Physical activity in children has been associated with a number of health benefits.
Unfortunately, physical inactivity continues to increase. The purpose of this study
was to examine the relationships among self-efficacy levels, physical activity, aerobic
fitness, and body composition (relative body mass index [RBMI]) and to determine whether
a school-based pedometer intervention program would improve those variables. The sample
consisted of 116 rural 11- to 13-year-old students. Weakly positive correlations between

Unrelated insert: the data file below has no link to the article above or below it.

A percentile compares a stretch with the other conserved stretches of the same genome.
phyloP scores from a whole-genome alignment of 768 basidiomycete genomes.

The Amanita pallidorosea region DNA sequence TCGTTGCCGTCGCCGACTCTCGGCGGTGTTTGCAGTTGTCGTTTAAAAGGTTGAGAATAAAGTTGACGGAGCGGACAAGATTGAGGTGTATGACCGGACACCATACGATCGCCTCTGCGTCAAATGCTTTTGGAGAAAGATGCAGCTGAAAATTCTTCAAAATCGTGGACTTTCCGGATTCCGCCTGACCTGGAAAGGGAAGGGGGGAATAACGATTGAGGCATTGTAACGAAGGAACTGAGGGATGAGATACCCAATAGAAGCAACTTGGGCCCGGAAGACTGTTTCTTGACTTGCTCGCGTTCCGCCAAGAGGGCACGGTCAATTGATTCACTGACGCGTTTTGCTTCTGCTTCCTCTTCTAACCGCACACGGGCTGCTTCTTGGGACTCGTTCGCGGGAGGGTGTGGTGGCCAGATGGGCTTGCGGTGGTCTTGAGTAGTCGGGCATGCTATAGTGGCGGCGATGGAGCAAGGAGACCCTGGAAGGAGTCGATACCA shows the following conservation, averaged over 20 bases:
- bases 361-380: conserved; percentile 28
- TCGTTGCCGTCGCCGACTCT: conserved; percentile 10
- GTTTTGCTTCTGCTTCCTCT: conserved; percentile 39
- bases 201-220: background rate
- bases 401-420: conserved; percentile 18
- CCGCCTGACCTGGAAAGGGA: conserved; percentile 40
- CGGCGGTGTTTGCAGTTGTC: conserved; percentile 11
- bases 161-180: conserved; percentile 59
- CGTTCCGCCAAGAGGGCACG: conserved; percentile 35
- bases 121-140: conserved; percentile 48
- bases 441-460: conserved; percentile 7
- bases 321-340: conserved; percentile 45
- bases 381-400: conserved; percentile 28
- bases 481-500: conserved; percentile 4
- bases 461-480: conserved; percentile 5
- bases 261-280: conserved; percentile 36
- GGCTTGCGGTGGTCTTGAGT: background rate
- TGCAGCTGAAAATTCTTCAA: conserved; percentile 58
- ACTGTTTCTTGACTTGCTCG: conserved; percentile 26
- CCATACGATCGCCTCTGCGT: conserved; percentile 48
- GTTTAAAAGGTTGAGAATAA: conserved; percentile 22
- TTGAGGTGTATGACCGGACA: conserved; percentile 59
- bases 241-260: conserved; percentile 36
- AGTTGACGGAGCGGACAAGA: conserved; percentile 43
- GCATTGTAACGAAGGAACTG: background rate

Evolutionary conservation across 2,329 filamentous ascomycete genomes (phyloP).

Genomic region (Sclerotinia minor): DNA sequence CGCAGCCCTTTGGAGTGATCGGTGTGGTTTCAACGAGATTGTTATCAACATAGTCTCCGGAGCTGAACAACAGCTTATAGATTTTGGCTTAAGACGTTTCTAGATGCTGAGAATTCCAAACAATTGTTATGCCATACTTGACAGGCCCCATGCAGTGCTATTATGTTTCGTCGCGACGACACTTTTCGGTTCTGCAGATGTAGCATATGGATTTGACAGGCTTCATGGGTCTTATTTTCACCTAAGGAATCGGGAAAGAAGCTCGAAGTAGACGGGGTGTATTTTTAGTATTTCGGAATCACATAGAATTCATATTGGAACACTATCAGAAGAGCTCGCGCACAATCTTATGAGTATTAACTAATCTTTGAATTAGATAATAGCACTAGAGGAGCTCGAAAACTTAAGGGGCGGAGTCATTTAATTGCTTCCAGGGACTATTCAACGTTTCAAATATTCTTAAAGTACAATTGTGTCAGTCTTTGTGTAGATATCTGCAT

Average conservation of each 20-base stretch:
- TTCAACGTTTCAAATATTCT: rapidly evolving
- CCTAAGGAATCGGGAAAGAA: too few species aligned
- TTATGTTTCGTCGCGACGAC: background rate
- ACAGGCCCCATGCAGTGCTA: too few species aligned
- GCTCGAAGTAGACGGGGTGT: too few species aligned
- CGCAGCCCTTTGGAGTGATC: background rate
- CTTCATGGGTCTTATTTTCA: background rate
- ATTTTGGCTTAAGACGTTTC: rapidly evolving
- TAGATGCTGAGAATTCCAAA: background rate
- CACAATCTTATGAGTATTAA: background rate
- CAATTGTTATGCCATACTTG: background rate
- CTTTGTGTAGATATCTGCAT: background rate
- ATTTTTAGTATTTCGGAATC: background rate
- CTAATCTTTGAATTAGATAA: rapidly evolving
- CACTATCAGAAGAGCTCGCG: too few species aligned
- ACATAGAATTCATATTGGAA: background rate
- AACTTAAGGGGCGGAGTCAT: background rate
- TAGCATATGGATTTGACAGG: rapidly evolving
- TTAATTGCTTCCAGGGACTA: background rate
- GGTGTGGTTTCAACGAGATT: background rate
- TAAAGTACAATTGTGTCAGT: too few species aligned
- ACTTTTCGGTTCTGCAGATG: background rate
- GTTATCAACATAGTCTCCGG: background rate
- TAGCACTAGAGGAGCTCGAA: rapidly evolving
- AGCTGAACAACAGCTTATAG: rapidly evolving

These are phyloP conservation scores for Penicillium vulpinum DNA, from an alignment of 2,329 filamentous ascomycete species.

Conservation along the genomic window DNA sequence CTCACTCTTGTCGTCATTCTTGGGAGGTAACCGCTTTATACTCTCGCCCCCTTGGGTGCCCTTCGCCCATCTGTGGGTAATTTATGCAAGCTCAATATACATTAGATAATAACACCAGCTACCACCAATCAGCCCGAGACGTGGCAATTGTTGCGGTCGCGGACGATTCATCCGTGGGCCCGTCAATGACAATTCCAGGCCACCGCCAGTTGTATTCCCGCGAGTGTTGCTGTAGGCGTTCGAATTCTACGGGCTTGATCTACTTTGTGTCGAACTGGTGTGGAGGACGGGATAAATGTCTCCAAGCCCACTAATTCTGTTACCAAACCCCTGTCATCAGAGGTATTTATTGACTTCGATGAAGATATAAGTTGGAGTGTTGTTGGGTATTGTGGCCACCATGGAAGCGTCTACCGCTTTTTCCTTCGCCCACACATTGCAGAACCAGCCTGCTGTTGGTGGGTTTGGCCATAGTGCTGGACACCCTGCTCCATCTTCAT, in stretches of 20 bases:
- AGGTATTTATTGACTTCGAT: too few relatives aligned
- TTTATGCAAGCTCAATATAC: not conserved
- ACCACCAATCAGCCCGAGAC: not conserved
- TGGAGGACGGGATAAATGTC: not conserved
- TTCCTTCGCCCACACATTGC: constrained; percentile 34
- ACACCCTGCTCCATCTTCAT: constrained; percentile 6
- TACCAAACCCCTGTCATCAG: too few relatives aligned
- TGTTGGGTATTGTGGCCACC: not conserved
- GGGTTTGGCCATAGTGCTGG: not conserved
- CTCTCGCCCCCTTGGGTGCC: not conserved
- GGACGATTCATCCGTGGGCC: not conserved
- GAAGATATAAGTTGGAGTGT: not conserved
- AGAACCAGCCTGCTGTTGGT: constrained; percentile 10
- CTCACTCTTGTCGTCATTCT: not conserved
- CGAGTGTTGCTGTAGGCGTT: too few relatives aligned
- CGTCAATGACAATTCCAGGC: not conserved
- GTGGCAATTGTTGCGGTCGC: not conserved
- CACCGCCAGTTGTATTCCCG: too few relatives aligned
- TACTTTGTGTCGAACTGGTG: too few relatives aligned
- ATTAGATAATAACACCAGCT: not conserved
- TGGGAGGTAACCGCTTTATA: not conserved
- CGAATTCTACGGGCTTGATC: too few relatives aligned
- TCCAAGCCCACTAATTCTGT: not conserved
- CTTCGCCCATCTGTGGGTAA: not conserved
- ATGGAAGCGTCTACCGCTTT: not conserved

self-efficacy, physical activity, and aerobic fitness and weakly correlated inverse
relationships between self-efficacy, physical activity, aerobic fitness and RBMI were
found. There was no statistical significance between the intervention and control
group when analyzing outcome variables. These findings suggest that those with optimal
RBMI levels have higher self-efficacy, physical activity and aerobic fitness levels.
Although not statistically significant, the intervention group had greater improvements
in mean self-efficacy scores, aerobic fitness levels, and RBMI.